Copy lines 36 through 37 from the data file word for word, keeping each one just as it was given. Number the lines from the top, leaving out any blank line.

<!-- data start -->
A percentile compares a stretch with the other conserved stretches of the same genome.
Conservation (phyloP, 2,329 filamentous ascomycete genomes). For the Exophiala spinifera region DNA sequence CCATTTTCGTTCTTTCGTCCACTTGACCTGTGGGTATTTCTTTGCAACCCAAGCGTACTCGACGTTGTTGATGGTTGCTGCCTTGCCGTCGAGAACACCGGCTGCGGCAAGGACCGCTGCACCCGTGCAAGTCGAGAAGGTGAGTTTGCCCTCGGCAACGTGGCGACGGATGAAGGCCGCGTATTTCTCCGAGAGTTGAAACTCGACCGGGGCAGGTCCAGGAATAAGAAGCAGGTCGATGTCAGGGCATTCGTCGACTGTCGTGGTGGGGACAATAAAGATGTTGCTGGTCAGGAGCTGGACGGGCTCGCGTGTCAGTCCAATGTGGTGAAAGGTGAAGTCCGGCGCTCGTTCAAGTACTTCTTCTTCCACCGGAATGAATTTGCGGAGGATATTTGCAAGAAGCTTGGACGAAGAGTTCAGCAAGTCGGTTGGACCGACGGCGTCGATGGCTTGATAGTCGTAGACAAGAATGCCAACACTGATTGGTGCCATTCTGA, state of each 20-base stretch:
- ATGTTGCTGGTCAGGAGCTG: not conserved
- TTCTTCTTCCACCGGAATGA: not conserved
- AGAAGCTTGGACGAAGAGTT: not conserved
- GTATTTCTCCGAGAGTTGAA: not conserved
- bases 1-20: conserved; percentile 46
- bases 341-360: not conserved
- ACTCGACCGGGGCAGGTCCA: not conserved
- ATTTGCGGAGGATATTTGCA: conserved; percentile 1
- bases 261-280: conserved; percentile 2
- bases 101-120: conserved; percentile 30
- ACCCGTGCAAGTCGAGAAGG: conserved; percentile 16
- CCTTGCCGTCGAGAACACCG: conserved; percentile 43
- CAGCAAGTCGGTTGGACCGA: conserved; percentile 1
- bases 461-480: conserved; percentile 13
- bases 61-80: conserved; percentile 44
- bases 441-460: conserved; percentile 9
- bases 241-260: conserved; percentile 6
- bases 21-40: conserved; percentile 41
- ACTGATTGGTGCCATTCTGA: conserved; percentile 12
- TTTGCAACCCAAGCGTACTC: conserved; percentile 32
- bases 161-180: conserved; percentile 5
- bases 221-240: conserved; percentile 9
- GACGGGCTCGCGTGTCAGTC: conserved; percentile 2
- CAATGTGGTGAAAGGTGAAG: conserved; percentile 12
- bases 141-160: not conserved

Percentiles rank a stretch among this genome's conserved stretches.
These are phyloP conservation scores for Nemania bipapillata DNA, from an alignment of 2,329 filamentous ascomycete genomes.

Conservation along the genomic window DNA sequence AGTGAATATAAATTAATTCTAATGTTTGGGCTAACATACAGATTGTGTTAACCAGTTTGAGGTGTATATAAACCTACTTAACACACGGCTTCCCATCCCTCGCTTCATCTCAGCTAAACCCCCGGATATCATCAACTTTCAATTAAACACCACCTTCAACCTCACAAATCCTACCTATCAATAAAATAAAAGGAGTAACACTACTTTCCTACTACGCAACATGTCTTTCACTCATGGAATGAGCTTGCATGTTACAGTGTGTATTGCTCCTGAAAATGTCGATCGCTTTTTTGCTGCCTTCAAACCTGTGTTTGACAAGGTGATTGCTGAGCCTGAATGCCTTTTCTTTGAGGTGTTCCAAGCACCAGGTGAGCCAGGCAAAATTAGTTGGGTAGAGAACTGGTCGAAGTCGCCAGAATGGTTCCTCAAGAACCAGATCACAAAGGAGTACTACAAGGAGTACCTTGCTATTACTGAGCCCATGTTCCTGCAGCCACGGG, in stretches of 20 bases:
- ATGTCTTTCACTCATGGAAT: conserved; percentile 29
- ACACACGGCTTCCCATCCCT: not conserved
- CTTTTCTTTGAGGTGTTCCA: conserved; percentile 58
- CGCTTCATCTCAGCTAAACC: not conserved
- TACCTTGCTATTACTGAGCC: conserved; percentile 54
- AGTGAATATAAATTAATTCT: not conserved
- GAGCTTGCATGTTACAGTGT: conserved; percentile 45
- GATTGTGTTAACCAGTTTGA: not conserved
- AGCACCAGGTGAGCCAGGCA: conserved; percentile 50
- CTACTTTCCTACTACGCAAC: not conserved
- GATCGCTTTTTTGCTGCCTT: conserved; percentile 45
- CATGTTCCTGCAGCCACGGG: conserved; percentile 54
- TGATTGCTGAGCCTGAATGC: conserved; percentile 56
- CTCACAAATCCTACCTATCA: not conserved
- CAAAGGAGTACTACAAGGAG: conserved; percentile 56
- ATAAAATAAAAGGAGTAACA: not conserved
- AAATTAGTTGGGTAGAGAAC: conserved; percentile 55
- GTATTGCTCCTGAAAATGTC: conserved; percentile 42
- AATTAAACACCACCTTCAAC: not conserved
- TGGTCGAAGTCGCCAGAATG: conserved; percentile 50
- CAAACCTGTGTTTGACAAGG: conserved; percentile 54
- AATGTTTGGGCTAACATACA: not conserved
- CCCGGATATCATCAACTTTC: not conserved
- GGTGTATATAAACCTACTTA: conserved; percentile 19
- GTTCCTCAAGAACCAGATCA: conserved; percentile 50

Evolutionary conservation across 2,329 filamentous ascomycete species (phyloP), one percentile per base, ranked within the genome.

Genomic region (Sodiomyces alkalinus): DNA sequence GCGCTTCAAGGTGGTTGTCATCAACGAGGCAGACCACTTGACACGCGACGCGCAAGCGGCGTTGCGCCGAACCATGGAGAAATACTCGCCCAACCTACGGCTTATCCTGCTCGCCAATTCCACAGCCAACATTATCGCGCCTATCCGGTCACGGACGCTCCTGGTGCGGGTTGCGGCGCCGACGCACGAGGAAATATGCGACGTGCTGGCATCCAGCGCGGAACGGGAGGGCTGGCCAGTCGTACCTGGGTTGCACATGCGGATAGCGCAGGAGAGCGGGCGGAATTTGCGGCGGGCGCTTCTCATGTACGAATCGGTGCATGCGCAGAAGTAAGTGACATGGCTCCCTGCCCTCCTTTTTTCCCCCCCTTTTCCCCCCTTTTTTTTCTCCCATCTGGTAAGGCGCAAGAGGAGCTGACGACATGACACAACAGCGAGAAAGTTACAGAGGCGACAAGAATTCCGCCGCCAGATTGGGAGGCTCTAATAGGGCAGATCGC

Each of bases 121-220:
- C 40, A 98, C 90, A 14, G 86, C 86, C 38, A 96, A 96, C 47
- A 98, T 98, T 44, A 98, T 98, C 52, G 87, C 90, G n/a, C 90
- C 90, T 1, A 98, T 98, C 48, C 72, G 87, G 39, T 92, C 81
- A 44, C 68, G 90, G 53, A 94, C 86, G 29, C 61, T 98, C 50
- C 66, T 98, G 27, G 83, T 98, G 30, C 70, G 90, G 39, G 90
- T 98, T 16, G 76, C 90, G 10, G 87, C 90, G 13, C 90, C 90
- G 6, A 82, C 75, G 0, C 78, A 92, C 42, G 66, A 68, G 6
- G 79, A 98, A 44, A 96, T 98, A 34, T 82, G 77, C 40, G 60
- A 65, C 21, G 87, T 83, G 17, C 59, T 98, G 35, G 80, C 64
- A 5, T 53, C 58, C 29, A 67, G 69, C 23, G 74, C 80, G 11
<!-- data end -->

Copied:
- AGTGAATATAAATTAATTCT: not conserved
- GAGCTTGCATGTTACAGTGT: conserved; percentile 45